Secondary sources

Addobbati, Andrea & Dyble, Jake, “One Hundred Barrels of Gunpowder. General Average, Maritime Law, and International Diplomacy between Tuscany and England in the Second Half of the 17th Century”, Quaderni Storici, vol. 168, no. 3, 2021, pp. 823-854.

Addobbati, Andrea & Fusaro, Maria, “The Grand Tour of Mercantilism: Lord Fauconberg’s Italian Mission (1669-1671)”, The English Historical Review, vol. 137, no. 586, 2022, pp. 692-727.

Bitossi, Carlo, Il governo dei magnifici. Patriziato e politica a Genova fra Cinque e Seicento, Genoa, Edizioni culturali internazionali Genova, 1990.

Corrieri, Salvatore, Il Consolato del Mare. La tradizione giuridico-marittima del Mediterraneo attraverso un’edizione italiana del 1584 del testo originale catalano del 1484, Rome, Associazione nazionale del Consolato del Mare, 2005.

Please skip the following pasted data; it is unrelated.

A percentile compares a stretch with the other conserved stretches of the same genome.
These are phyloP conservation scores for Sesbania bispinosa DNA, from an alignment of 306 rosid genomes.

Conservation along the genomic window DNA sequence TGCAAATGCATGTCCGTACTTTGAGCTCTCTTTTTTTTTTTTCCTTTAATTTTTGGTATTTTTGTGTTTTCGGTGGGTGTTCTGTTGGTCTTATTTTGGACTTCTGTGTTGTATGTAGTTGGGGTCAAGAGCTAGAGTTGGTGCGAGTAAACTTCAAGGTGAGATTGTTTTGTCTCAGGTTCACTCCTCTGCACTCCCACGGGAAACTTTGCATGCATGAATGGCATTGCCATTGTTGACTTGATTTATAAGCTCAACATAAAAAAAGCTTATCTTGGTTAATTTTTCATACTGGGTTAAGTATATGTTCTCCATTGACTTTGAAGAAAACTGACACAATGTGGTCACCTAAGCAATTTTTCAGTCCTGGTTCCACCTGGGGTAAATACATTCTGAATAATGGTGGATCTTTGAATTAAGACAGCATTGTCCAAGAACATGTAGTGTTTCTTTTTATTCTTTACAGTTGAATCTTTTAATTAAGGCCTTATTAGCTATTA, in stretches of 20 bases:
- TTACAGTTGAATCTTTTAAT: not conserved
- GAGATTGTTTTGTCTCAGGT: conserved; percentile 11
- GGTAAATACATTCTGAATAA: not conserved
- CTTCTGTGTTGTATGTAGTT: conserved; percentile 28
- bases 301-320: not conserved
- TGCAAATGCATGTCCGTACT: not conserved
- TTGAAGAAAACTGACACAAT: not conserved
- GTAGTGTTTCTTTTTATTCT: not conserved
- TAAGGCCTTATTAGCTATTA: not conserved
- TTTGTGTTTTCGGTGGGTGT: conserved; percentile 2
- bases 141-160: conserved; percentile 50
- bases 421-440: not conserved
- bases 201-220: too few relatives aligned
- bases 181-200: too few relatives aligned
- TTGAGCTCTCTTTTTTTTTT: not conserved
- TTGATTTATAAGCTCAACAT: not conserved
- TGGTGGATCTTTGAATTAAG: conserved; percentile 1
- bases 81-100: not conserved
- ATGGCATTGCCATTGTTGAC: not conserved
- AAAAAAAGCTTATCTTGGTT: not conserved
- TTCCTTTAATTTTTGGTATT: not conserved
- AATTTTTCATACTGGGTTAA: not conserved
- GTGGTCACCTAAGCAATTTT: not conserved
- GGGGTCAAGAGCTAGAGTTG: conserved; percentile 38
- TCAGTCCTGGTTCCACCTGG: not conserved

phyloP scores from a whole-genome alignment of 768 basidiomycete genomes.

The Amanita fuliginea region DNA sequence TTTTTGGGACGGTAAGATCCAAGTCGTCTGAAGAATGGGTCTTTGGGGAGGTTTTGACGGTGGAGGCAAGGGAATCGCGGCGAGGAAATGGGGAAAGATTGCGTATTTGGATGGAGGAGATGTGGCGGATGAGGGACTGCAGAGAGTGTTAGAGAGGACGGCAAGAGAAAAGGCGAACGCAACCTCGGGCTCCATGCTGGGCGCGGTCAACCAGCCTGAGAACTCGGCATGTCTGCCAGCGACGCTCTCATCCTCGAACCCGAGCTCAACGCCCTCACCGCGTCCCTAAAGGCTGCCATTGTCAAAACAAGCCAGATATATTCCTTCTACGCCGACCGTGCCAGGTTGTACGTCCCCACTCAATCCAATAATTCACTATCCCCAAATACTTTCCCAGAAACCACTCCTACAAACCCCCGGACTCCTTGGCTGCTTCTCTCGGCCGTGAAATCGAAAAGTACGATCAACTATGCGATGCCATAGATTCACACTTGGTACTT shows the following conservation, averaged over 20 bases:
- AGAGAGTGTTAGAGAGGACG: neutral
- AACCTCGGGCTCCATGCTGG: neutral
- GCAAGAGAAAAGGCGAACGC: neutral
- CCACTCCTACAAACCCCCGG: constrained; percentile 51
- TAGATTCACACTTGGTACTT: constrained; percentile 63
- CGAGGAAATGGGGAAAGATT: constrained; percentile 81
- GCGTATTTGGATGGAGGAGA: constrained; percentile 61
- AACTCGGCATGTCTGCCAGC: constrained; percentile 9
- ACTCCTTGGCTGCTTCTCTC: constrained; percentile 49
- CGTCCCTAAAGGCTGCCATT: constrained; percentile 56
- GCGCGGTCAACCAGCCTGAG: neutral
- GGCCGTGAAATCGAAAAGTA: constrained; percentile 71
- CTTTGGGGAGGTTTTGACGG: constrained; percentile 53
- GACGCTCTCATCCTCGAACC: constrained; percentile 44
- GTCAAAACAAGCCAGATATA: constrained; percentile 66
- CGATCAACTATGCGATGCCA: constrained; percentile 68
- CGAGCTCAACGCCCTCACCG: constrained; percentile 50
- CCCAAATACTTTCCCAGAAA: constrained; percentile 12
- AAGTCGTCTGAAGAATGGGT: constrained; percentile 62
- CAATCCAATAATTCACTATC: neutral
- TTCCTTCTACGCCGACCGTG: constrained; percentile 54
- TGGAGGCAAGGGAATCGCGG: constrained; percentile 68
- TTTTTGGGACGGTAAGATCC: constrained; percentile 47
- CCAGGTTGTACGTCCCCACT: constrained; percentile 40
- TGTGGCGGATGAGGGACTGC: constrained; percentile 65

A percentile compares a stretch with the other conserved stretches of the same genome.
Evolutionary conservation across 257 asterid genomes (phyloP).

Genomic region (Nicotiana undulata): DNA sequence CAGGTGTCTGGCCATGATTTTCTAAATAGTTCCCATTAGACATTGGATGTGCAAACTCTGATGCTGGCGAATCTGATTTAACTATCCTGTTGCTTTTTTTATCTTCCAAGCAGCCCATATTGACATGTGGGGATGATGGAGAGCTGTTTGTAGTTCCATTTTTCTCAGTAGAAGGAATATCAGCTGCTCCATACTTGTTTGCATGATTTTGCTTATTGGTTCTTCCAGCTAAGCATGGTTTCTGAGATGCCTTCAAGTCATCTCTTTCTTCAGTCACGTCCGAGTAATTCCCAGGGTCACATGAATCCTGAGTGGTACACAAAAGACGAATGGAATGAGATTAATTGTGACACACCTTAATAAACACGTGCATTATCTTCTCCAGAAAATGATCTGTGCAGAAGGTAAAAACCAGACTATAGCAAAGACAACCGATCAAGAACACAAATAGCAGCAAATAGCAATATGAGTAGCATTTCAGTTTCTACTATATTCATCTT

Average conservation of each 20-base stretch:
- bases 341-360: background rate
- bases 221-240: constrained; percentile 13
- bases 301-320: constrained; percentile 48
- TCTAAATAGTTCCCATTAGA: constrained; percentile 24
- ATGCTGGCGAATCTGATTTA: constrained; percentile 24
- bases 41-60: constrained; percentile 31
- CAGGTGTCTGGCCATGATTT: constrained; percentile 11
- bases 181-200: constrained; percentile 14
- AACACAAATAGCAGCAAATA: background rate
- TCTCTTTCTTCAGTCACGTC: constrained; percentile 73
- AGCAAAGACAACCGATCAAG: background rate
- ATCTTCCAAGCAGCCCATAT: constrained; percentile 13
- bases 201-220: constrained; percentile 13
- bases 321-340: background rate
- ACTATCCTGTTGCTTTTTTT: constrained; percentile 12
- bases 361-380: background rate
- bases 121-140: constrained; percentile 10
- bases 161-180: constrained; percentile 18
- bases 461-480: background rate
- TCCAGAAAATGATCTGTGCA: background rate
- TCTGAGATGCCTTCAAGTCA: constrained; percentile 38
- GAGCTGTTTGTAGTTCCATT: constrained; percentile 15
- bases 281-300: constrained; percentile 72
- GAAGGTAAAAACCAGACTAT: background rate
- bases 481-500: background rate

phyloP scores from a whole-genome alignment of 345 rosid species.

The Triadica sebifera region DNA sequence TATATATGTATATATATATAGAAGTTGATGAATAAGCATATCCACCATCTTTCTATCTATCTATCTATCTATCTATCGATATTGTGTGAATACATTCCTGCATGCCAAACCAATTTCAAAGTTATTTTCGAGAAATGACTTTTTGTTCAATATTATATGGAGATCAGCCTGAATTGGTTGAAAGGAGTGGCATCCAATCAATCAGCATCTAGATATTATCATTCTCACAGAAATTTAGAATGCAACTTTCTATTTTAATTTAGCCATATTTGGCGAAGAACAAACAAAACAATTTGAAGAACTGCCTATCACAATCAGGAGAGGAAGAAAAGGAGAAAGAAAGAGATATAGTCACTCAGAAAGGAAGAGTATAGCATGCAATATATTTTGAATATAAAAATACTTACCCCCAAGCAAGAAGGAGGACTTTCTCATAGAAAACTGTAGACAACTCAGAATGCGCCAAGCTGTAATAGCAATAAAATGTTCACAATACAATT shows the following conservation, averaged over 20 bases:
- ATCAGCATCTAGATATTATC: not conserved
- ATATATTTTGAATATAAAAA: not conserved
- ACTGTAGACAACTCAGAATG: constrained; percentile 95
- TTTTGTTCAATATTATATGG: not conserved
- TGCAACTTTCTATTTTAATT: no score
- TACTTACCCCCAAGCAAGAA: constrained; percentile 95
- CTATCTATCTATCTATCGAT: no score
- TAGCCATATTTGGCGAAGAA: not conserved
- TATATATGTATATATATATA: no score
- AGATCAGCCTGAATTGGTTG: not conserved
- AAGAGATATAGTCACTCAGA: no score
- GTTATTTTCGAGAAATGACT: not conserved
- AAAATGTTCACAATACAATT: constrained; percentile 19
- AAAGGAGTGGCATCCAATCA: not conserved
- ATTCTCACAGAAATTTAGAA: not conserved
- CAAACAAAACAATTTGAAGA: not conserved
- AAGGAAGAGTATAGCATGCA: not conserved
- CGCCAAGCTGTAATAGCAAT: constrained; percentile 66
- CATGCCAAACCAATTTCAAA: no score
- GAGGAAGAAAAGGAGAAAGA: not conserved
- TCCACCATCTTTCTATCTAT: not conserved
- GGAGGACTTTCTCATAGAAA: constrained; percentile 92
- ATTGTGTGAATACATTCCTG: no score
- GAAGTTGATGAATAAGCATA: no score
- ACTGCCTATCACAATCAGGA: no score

Davis, Ralph, “Earnings on Capital in the English Shipping Industry, 1670-1730”, The Journal of Economic History, vol. 17, no. 3, 1957, pp. 409-425.

Doria, Giorgio, Nobiltà e investimenti a Genova in età moderna, Genoa, Istituto di storia economica, 1995.

Dyble, Jake, “General Average in the Free Port of Livorno, 1600-1700”, unpublished PhD thesis in history, University of Exeter, 2021.

Dyble, Jake, “Divide and Rule: Risk Sharing and Political Economy in the Free Port of Livorno”, in Maria Fusaro, Andrea Addobbati & Luisa Piccinno (eds.), General Average and Risk Management in Medieval and Early Modern Maritime Business, Basingstoke, Palgrave Macmillan, 2023, pp. 363-387.

Felloni, Giuseppe, “Una fonte inesplorata per la storia dell’economia marittima in età moderna: i calcoli di avaria”, in Giuseppe Felloni (ed.), Scritti di Storia Economica, vol. 2, Genoa, Società Ligure di Storia Patria, 1998 [1978], pp. 843-860.

Fenoaltea, Stefano, “Spleen: The Failures of the Cliometric School”, Annals of the Fondazione Luigi Einaudi, vol. 53, 2019, pp. 5-24.